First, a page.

This is a platform for User Generated Content. G/O Media assumes no liability for content posted by Kinja users to this platform.

Happiness is a New Game

Illustration for article titled Happiness is a New Game

Last year I was sitting in my car waiting to hear from my girlfriend about where we were meeting for dinner. While I mindlessly played with my phone and waited I saw something through my window that has stuck with me. Across the parking lot I watched a young boy, maybe 11 or 12 years old, walking hand-in-hand with his mother out of a video game store. Now, this seems pretty ordinary, but for several reasons it made me happy and sad at the same time.


Let me explain a little about my perspective. I’ve played video games my entire life like a lot of people my age. My family moved around a lot when I was a kid and a lot of times I didn’t have many friends, so video games filled that void for me. I also wasn’t very cool or popular, but not entirely unhappy.

The friends I did have, however, were unhappy a lot of the time. Not openly, but for the most part I could see a sadness behind it all. I could tell that their happiest moments were when they were around comrades that shared their interests, or when they were lost in worlds of adventure and fantasy. There was always a longing in their eyes for something different, for an easier life among cruel contemporaries where they were accepted and respected. I shared this feeling from time to time when I was younger, and still touch on it occasionally in the back of my mind. Being a nerd, geek, or whatever you wanted to call it always came with the feeling of being unwanted. This hardship is nothing compared to what many children in the world go through, I know, but I’m sure many people can relate. Eventually, we all go to college or mature and get stronger and life gets easier.


For clarity, I should also explain that I lived in mostly small towns. Life isn’t necessarily better for nerds in metropolitan areas, but there is a larger population of them. For me and the friends I’m describing there were no Cons or board game shops, or even a video game store. I’m much happier in the city.

My friends and I were the kids that had our parents involved in everything. They wanted to know what we were doing all the time, though they never showed any actual interest in it. We had to ask permission to spend the night at each others’ houses, and even then we would get checked on and told to go to bed if we were up too late playing games. Case in point, we were not cool by any means, except to each other.


This boy I saw in the parking lot instantly reminded me of myself and of the many friends I’ve had that were like me. This boy holding hands with his mother had a brand new game in his hands and a smile ear to ear. The sight made me smile myself as I remembered the feeling of convincing my mom to take me to the store to get a new game. The excitement and anticipation I felt when I had convinced my parents to let me get the game. The vigor and energy I felt doing the chores to earn the money for it. The suspense of the long drive to the Walmart, and the even longer suspense of the drive home once I had the new adventure in my hands.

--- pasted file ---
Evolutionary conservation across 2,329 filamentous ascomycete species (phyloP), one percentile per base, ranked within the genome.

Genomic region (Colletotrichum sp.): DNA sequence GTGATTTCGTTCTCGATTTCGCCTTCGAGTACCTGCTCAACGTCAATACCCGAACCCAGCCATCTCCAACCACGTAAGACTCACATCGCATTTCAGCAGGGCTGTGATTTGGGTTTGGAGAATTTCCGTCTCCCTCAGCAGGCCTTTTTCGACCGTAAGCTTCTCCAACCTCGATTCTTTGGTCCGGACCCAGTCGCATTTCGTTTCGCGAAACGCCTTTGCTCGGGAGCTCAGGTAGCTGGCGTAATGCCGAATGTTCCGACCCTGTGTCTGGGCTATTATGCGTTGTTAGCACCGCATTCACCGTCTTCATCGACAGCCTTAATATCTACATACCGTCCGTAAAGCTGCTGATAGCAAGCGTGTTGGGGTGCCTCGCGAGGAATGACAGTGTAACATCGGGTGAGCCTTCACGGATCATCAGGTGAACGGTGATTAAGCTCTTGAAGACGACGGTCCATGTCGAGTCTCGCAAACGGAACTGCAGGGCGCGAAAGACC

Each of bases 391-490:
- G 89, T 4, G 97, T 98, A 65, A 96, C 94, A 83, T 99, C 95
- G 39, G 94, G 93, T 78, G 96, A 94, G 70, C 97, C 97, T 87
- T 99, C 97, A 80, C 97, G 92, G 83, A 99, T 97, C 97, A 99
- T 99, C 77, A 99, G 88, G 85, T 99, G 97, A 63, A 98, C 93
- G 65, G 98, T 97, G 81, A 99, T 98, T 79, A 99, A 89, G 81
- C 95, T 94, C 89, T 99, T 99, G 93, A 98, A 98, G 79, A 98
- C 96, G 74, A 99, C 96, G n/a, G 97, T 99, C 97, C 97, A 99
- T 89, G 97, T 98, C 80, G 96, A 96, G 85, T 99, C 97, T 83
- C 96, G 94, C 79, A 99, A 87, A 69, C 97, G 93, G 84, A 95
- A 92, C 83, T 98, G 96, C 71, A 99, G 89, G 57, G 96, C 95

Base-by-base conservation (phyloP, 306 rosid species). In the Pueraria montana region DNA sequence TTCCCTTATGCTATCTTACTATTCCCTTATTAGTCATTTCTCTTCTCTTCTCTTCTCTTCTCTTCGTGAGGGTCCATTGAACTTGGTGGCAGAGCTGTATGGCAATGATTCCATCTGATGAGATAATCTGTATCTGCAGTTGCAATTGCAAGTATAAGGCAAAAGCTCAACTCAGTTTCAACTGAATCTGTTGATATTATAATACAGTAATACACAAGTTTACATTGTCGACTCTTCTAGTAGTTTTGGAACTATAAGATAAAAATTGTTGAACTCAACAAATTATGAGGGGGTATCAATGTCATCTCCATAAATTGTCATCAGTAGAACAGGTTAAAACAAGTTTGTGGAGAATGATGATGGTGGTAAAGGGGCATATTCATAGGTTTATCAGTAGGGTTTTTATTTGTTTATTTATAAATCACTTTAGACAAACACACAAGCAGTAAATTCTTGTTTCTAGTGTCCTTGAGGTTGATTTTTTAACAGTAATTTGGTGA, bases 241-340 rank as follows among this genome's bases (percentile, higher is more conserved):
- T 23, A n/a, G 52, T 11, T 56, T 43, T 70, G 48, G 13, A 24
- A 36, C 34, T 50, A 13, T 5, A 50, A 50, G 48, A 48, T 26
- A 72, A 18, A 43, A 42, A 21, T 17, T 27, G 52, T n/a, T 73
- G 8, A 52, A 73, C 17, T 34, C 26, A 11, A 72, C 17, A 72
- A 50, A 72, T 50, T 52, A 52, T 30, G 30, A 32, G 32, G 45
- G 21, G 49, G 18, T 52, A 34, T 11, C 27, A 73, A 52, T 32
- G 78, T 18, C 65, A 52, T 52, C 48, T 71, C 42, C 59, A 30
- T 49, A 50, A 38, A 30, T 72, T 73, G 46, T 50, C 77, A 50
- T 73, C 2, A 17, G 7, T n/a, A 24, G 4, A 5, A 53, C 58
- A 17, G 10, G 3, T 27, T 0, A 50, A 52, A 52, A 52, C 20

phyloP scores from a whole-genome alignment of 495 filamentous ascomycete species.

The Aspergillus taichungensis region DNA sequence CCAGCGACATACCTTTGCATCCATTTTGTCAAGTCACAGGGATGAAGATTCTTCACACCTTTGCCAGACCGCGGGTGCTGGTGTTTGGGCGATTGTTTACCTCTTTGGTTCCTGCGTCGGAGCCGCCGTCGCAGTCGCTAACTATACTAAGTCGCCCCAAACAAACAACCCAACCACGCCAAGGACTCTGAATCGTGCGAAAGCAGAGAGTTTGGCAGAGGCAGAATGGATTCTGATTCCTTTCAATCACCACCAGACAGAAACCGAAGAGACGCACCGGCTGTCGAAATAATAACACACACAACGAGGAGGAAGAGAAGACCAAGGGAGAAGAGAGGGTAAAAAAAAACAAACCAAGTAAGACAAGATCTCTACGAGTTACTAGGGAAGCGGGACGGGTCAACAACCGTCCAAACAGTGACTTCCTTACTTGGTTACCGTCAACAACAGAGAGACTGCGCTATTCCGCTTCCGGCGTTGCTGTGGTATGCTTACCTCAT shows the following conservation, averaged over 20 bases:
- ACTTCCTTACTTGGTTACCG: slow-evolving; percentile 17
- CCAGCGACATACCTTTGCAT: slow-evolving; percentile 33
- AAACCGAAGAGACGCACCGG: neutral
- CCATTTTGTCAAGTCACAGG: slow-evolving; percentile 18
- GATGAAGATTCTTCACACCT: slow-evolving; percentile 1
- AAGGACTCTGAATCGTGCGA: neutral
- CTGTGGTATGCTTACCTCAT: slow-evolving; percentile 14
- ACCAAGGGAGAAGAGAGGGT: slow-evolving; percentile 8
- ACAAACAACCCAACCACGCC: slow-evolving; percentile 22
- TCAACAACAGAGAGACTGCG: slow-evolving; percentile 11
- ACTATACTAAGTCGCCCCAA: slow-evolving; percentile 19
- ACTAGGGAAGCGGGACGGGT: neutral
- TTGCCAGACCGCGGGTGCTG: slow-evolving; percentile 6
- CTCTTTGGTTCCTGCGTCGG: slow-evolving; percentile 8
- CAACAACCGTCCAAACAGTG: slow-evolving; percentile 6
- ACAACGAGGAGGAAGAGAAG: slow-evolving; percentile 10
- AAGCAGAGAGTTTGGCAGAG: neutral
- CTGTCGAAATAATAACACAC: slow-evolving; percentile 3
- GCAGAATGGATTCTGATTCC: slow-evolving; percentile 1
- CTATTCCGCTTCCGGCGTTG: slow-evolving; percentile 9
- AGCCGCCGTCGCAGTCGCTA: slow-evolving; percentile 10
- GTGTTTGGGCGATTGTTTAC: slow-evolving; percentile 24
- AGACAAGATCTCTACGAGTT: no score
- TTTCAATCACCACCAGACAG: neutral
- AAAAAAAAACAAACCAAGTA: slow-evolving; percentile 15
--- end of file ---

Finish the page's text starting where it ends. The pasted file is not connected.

That feeling, those moments, were what I lived for… those were my happiest moments as a child; the whole world could burn, and I would be happy and safe in my room exploring a world I found far more interesting. For a brief moment I envied that boy experiencing that same feeling I once had. I still get excited with the purchase of a new game, but nothing quite matches the old feeling.


After I had finally heard from my girlfriend and was leaving the parking lot a different emotion overtook me. I was sad. In fact, I partially wanted to cry because I also remembered why those moments were so happy. A lot of the other moments were not; the teasing and name-calling, the bullying, and the lack of understanding from my own parents. Things I was certain that little boy dealt with day to day as well. He was chubby, and, in all honesty, an unattractive boy by conventional standards. I could just picture the ridicule he probably dealt with. On top of that I remembered the look on his mother’s face; confusion and agitation, “why does he want this so bad?” Because it makes him happy; let him be happy.

That moment has stuck with me since that day in the parking lot. Video games can mean a lot of different things to a lot of people, but everyone can find happiness in them in different ways; for some its role-play, or a display of skill, others its adventure, and for many its escape. I myself used it for escape when I was younger. I’m older now and I don’t have much time to play games, but I still do, just for different reasons. I no longer need to escape. I’m a perfectly healthy, happy adult, but I’ll never forget what it felt like to be that little boy.


This isn’t meant to be some sad thing, and it’s certainly not meant for sympathy. It’s merely a reflection on how video games touch our lives in different ways. Much like music or film, video games are a medium that can evoke a tremendous amount of emotion in a lot of different ways.

Has anyone else had a similar experience, one that has just stuck with you?

If you'd like to contact Patrick Allan you can reach him here. Or find him at The Patrick Allan Blog. Thanks for reading.


Share This Story

Get our newsletter